Claim Matthew 16:18

The final lesson is to remember what Christ has promised in His Word and anchor yourself in His truth. Matthew 16:18 says, “And I tell you, you are Peter, and on this rock, I will build my church, and the gates of hell shall not prevail against it.” Christ promises to build His Church. Do we really believe that? Have we become so self-dependent that we have forgotten that Christ WILL build His Church. We labor in our church planting with the hope that Christ has already promised to do it. The work of Christ is bigger than you and me. We are but a tiny part of it, yet He is pleased to use us. This is marvelous grace!

Conclusion

My family still is unsure as to when we will be able to return to South Africa (although we hope it is soon), but we labor from a distance until we can. We are still learning these lessons and seeking to implement them, but I pray that all of us will remember during this time of uncertainty that we serve a God of certainty. He has promised to “build His Church,” and neither the “gates of hell” or COVID-19 will stop that!

Seek First the Kingdom of God

At first glance, the title of this post would seem a bit strange for an article written about worry and anxiety. One may think, “What does the kingdom have to do with my current daily struggle and fear?” Another might say, “That sounds great but how does ‘kingdom-seeking’ put food on my table?” These are legitimate cares and concerns for many right now.

Matthew 5-7 are what many refer to as the “Sermon on the Mount.” In these chapters, Christ is addressing the crowds that were gathered around him to hear His teaching (Matt. 5:1-2). His popularity was growing and many were interested in what this “Rabbi” had to say. One of the topics that Christ addressed in His sermon was anxiety (Matt. 6:25-34). In these verses, there are at least three takeaways for us as we seek to find victory over our fear and anxiety in this present time.

Don’t Be Anxious

This phrase is repeated three times in verses 25-34. In these verses, Christ provides supportive reasons as to why one should not be anxious. Before these reasons are addressed, it would be wise for us to stop and consider these three words, “Don’t be anxious.” How is this even possible? How is one not to be anxious when they are locked in their house all day long? How are they to put away worry when they don’t know how the bills will be payed next week? How can they possibly not worry when they won’t have a job next month? These are real struggles and questions that are on many hearts.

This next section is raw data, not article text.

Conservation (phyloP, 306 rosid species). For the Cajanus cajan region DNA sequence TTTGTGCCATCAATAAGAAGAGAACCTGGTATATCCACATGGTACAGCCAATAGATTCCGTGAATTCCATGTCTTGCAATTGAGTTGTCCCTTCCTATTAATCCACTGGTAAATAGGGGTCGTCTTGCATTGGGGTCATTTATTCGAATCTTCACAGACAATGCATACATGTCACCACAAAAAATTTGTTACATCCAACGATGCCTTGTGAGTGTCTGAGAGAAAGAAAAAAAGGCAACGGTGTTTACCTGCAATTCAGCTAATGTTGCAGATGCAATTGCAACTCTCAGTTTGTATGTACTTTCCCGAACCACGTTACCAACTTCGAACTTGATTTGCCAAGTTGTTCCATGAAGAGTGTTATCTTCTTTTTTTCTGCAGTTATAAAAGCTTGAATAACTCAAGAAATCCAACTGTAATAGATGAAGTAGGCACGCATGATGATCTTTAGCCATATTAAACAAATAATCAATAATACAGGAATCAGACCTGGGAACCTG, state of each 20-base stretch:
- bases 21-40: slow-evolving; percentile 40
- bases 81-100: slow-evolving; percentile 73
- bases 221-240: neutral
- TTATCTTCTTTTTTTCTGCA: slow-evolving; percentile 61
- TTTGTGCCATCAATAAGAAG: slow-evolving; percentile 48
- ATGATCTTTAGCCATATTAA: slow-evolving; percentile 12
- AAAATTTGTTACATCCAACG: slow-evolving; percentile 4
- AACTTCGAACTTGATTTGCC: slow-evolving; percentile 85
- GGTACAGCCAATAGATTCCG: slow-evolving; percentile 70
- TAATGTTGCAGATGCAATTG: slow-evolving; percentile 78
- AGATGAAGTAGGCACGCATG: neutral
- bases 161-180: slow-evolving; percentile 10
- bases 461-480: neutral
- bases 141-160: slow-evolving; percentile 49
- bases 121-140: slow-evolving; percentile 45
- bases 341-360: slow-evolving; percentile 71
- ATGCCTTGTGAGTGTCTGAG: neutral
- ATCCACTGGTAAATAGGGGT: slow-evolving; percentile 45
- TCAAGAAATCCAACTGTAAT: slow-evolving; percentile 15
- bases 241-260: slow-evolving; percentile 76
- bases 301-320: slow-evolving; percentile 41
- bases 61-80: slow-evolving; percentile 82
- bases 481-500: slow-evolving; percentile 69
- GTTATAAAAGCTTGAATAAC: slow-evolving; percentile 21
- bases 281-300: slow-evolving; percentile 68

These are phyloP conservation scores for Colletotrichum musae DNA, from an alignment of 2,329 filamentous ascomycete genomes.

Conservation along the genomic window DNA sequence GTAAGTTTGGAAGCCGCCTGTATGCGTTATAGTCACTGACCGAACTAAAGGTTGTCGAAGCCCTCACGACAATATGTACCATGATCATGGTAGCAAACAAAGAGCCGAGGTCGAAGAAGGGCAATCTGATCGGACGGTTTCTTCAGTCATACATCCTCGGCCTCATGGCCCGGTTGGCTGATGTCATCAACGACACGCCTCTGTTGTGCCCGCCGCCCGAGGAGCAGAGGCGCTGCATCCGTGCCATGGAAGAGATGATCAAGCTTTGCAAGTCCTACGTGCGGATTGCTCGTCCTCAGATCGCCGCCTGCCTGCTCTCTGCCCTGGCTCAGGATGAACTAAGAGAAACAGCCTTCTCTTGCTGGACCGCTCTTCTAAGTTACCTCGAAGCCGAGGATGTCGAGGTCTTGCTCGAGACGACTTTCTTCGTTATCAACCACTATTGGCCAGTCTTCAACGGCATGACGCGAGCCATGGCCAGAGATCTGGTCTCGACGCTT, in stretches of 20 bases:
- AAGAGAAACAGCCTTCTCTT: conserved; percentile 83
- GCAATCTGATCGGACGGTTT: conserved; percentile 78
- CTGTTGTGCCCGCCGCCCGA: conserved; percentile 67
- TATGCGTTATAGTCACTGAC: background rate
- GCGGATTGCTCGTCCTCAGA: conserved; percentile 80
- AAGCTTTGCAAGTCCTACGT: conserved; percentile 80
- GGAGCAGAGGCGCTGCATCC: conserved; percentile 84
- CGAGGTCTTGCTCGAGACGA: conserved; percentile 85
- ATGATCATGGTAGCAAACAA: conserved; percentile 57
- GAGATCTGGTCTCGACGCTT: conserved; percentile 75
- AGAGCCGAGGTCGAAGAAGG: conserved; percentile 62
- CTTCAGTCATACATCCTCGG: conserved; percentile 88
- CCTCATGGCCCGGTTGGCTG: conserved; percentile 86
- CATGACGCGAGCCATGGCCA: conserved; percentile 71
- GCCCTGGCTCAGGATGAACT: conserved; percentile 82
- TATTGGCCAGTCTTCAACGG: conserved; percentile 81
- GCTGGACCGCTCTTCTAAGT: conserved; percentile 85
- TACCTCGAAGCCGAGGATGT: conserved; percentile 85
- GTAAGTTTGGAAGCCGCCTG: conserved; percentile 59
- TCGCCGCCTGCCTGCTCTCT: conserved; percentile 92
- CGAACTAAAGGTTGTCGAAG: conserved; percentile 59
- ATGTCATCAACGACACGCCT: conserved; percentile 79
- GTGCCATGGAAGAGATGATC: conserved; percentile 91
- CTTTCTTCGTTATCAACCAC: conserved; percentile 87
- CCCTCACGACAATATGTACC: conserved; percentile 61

Before me move on to the answer Jesus gives as to how someone can actually live out this command, we need to remember the word of the LORD to Abraham in Genesis 18:14, “Is anything too hard for the LORD?”. The God who commands, “Don’t be anxious,” is the God who gives the grace to obey this command. He is all powerful. He is all good! Nothing is too hard for Him.

God’s Care for His Creation

As Christ commands his followers with the words, “Don’t be anxious,” He reminds them of His repeated provision for His creation. This is meant to encourage His disciples. He reminds them, in verse 26, that He provides food for the birds of the air. He reassures His followers that they are worth so much more than the birds; therefore, God will provide for them also.

Christ goes on to ask a pointed question that is meant to stir the hearts of those listening to him. In verse 27, He says, “And which of you by being anxious can add a single hour to his span of life?” In a basic sense, Christ was getting the point across that He is in control, man is not, and worry does nothing to change this. He does not make this point to discourage his listeners, because He goes on to assure them of His love in verses 28-30 by directing their focus to His care for His creation.

Then, in verse 32, Christ summarizes His words to His listeners by reminding them that their Heavenly Father knows everything that they need. God is fully aware of the fact that you need to eat. Your Heavenly Father knows that you need clothes, nourishment, and shelter. At certain times, He may be calling His children to endure struggle, heartache, and pain, but He knows their needs. He assures them that He will take care of them. Knowing this truth, we can then live out God’s command in verse 33.